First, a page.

Skilled knitters around the globe — like those in Shetland and Iceland — are able to create beautiful, intricate, colourful masterpieces of knitting without referring to patterns and plans.
I have no such skill, and periodically find myself in a place where I need to have some idea of what alternative approaches to colour and pattern might produce, without actually knitting an entire yoke or sweater or what have you.
Sometimes, I try sketching.
But that can get cumbersome for trying many different options — such as when you’re half way through sketching one idea and an entirely different thought comes to the fore.
I’ve been playing around with ArtRage on the iPad — it’s a fun art app, which lets you play with different types of tools. With pressure-sensitivity, you can get some interesting effects with water colours and pencils.
So, when I reached the limit of what paper sketching could do for me when designing a baby blanket, recently, I turned to the multi-layer tools of ArtRage to start considering options quickly. Here you can see it with the photo of a partially-completed project in the background, and tracer lines sketching out the web of segments. Each of the segments created a bounded area that I could “fill” with different colours to easily check out options.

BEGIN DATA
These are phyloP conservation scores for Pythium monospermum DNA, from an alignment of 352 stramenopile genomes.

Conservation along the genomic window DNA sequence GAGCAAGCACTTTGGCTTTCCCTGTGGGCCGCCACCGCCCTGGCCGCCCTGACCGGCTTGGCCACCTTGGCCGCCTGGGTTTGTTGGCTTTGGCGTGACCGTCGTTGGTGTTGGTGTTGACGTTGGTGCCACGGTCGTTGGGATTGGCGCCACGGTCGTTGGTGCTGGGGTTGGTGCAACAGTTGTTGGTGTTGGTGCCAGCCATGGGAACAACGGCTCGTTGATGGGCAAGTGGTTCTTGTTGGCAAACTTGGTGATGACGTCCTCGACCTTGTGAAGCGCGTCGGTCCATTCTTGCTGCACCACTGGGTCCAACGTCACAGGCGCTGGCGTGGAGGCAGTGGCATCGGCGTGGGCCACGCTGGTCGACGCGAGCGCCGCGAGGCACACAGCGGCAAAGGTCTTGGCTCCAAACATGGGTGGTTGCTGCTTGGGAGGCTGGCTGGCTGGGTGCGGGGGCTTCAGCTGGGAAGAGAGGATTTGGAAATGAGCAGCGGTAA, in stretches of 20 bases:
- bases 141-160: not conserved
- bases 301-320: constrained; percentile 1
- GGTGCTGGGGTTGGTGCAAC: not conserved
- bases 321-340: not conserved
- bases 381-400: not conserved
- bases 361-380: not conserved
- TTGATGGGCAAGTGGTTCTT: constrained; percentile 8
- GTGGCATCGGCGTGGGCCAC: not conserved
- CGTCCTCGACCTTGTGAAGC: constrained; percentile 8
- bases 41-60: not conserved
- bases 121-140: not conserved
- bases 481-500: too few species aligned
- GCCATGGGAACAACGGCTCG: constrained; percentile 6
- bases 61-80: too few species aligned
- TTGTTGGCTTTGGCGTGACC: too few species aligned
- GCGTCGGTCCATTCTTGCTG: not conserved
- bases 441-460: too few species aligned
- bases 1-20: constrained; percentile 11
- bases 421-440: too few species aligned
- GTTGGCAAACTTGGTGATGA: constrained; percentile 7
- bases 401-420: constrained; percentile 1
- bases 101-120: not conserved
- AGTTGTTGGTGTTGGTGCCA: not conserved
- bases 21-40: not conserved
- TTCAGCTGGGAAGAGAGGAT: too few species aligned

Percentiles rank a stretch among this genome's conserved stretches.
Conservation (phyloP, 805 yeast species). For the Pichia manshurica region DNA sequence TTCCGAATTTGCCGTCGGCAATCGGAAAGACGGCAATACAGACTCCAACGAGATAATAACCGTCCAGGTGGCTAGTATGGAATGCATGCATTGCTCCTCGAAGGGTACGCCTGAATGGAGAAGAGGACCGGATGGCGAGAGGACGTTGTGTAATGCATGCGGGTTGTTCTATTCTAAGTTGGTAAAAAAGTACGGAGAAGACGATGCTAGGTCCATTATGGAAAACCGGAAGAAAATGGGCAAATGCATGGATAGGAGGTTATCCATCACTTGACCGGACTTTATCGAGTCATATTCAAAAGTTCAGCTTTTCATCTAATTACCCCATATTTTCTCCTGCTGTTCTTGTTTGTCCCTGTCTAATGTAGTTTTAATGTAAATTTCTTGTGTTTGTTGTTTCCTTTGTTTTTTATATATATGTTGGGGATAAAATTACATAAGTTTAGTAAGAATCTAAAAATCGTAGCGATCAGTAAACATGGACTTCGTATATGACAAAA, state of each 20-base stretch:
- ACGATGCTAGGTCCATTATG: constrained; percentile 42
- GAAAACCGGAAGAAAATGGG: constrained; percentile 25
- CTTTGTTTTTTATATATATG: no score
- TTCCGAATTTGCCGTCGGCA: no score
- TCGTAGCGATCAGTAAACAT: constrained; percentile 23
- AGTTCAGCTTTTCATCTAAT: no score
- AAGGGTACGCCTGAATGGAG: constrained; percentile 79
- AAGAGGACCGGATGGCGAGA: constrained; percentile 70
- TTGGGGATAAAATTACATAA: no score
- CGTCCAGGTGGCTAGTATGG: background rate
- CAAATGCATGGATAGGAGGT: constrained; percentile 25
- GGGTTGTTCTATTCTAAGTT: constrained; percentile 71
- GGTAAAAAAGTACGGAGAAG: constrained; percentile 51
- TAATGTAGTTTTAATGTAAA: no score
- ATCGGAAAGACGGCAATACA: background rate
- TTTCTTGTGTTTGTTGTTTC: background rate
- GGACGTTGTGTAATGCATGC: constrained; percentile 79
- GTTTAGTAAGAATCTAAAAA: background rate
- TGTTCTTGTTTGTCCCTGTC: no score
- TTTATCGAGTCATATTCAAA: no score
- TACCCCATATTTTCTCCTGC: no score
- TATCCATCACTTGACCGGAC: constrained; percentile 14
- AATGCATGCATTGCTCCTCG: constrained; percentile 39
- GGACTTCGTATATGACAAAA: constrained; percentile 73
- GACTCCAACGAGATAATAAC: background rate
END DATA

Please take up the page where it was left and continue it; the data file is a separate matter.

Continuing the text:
The layering thing is actually important. The popop menu in the image below lets you select which layers are visible at any given time — turning on or off the tracer lines, for example, or different options for different parts of the colour patterning.
From there, I played with a bunch of different options for how much purple banding (asymmetric? Thick? Thin? On the outside? As an inner ring?)
It was easy, and it helped me visualize where I wanted to go. Which, in the end, was here:
That was the Dresden Plate Crochet Baby Blank project — click through to read more about the actual project on the gallery page!